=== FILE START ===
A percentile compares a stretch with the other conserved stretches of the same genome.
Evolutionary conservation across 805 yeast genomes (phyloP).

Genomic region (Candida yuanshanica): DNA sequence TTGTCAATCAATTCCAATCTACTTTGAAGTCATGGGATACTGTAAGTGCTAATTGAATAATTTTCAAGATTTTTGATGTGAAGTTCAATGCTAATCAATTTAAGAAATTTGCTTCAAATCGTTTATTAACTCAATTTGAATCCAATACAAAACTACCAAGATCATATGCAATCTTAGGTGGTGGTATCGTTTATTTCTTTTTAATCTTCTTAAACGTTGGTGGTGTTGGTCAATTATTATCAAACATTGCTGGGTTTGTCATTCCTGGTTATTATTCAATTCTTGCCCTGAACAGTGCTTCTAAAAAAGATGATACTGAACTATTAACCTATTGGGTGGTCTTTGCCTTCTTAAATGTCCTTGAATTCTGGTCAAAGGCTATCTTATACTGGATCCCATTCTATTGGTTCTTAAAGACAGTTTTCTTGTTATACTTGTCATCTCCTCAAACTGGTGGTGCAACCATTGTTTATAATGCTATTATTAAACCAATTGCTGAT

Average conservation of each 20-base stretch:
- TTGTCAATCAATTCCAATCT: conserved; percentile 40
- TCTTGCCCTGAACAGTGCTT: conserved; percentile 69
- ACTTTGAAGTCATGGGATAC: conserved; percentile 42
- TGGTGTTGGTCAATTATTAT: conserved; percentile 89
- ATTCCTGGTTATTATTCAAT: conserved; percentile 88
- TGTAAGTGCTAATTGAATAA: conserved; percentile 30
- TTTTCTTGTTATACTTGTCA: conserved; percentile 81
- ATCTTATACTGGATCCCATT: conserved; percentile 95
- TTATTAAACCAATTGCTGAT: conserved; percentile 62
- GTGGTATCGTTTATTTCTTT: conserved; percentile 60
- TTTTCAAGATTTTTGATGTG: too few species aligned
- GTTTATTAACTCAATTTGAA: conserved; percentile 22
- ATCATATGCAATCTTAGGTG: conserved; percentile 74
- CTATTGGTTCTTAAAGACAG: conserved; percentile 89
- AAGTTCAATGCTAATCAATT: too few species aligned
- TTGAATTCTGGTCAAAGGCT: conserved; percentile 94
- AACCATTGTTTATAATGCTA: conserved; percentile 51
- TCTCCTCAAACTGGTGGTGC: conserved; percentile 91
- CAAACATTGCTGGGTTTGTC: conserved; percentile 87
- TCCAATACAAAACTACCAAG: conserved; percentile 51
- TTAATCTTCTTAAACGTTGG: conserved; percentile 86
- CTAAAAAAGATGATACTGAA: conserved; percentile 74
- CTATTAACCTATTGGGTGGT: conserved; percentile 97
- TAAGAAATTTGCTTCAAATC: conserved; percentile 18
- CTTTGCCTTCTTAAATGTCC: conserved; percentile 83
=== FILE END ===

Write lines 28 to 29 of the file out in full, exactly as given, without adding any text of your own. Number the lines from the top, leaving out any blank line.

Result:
- TAAGAAATTTGCTTCAAATC: conserved; percentile 18
- CTTTGCCTTCTTAAATGTCC: conserved; percentile 83